The dialect of the county is varied. The ordinary people speak mixed Scotch, while in the higher circles English only is heard. Throughout the county generally several antiquated social habits still obtain. The farmers, for instance, in speaking of the produce of their farms, calculate by the Scotch acre instead of by the imperial acre as in most other counties, while the ancient system of regulating rent by the fiars is still adhered to in many cases. Sporting is indulged in only to a limited extent. There is one pack of foxhounds and one pack of harriers, and no fewer than forty-one curling clubs in the county; but the favourite outdoor sport seems to be the "royal game of golf." The links at several of the towns and villages along the coast are specially adapted for golf, and during the summer they are all taken full advantage of. The county can also boast of a very creditable body of mounted volunteers, as well as a strong regiment of rifle volunteers.


The climate of the county is modified by proximity to the sea. It is not so variable, not so cold in winter nor so hot in summer as in larger continental areas of country. The climate is mild, and the air humid and healthy, while the rainfall is not by any means heavy. In the darker ages, when the extensive valleys lay in spongy swamps, foul mists continually shrouded the county, keeping it constantly in a damp, disagreeable, unhealthy state. These mists are peculiarly trying to delicate constitutions, while they foster and encourage disease of various kinds, and man and beast often suffered very considerably from their prevalence. As the ignorant feudalisms and rude barbarities of ancient Fife have been swept away by the current of modern culture and the spread of civilisation, these dingy mists have disappeared before the enterprising agriculturist. Thorough drainage and improved cultivation have completely revolutionised the county of Fife—have changed it from an unhealthy swampy waste, a nursery for wild beasts, into a rich agricultural county. Occasionally several of the valleys are still visited by floating mists and "hoar" frosts, and in the month of July grain and potatoes are heavily damaged thereby, while in winter turnips in low ground often fall victims to these hoar frosts. But the loss sustained in this way is trifling compared with what was experienced some fifty or sixty years ago. Westerly winds prevail, but sometimes in spring and autumn biting east winds sweep along the east coast, especially in spring, doing slight damage to the young crops. The numerous belts and clumps of wood, however, that stud the fields break and soften the current of the wind, and lessen immensely the damaging effect on the crops. The climate varies a little in some parts of the county, being a little more rigorous in the higher lying parts than in the valleys and on the coast. Severe passing storms of wind and rain sometimes sweep along the coast from the German Ocean, but it is seldom that snow lies to any great depth or for any length of time on the lands near the sea. The higher lands and hills in the interior are often clothed in a snowy mantle in November, and coated to the depth of several inches now and again during the winter. On the whole, the winters are comparatively open, and agricultural operations are rarely suspended in consequence of the weather. Rough weather seldom prevails in spring, while the harvests, or rather autumns, are invariably favourable. Vegetation commences early and continues far through the season, The flora of the county is peculiarly rich, and interesting to the botanist. The Thalami-floral orders, the Crowfoot (Ranunculaceœ) family especially, are extremely well represented, at least one species of the genus Tha-lictrum being found in Fife and in no other county in Scotland. The rainfall during the year generally averages about 21½ inches, or 486,265 gallons to the acre. The following table shows the rainfall during each of the twelve months of 1873 and 1874 at the Fife and Kinross District Lunatic Asylum, near Cupar:—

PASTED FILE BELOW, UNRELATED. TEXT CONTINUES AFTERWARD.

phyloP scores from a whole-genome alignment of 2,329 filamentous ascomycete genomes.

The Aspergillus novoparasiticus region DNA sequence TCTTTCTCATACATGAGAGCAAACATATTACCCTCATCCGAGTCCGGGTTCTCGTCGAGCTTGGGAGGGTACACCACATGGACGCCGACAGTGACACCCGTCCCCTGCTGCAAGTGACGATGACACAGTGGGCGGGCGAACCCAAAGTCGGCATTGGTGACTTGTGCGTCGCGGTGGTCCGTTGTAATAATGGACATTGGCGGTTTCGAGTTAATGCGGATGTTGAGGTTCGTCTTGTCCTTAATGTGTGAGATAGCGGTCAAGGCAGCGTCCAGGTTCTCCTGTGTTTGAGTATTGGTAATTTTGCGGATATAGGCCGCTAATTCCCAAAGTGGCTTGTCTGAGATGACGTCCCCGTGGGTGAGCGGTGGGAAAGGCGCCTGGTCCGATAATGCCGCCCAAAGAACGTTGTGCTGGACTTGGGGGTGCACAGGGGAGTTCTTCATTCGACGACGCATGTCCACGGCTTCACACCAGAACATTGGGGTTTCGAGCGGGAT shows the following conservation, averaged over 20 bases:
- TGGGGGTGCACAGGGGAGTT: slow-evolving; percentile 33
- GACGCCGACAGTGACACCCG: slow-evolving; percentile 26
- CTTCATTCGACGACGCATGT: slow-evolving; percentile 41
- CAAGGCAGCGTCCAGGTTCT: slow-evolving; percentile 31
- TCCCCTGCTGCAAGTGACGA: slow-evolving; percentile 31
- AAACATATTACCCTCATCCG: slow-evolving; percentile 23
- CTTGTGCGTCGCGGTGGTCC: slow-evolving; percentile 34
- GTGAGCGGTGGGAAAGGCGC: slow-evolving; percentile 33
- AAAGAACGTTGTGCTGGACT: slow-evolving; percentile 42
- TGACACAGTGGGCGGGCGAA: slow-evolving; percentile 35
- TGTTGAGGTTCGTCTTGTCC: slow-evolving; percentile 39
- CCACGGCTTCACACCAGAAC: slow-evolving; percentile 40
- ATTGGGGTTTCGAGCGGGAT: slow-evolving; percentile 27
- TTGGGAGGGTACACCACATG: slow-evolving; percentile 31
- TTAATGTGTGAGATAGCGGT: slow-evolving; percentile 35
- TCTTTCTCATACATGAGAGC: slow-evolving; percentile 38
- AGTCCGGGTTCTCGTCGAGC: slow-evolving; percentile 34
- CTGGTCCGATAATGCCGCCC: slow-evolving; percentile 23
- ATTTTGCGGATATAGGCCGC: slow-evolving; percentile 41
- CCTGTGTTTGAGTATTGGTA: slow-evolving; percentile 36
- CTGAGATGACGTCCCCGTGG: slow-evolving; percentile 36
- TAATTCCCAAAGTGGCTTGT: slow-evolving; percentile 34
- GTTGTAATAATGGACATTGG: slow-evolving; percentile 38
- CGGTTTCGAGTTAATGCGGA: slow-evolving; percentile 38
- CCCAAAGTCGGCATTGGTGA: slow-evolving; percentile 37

That well-defined valuable group, the Carboniferous system, lying in the geological table of the earth's crust, between the Old and New Red Sandstone, is the formation that abounds in Fifeshire as in extensive portions of the Lothians and the south-west of Scotland. The system, however, is not by any means intact in the county. In almost all the Dunfermline and a considerable portion of the Kirkcaldy district it abounds pretty exclusively. Here the coal formation is extensive and very rich, and affords a valuable contribution to the coal supply of our country, while it makes the west of Fife one of the busiest centres in the "Land o' Cakes." Ironstone is abundant in several parts of the county, and is extensively quarried at Oakley and other works in the Dunfermline district. Lead was at one time quarried out of the Lomond hills.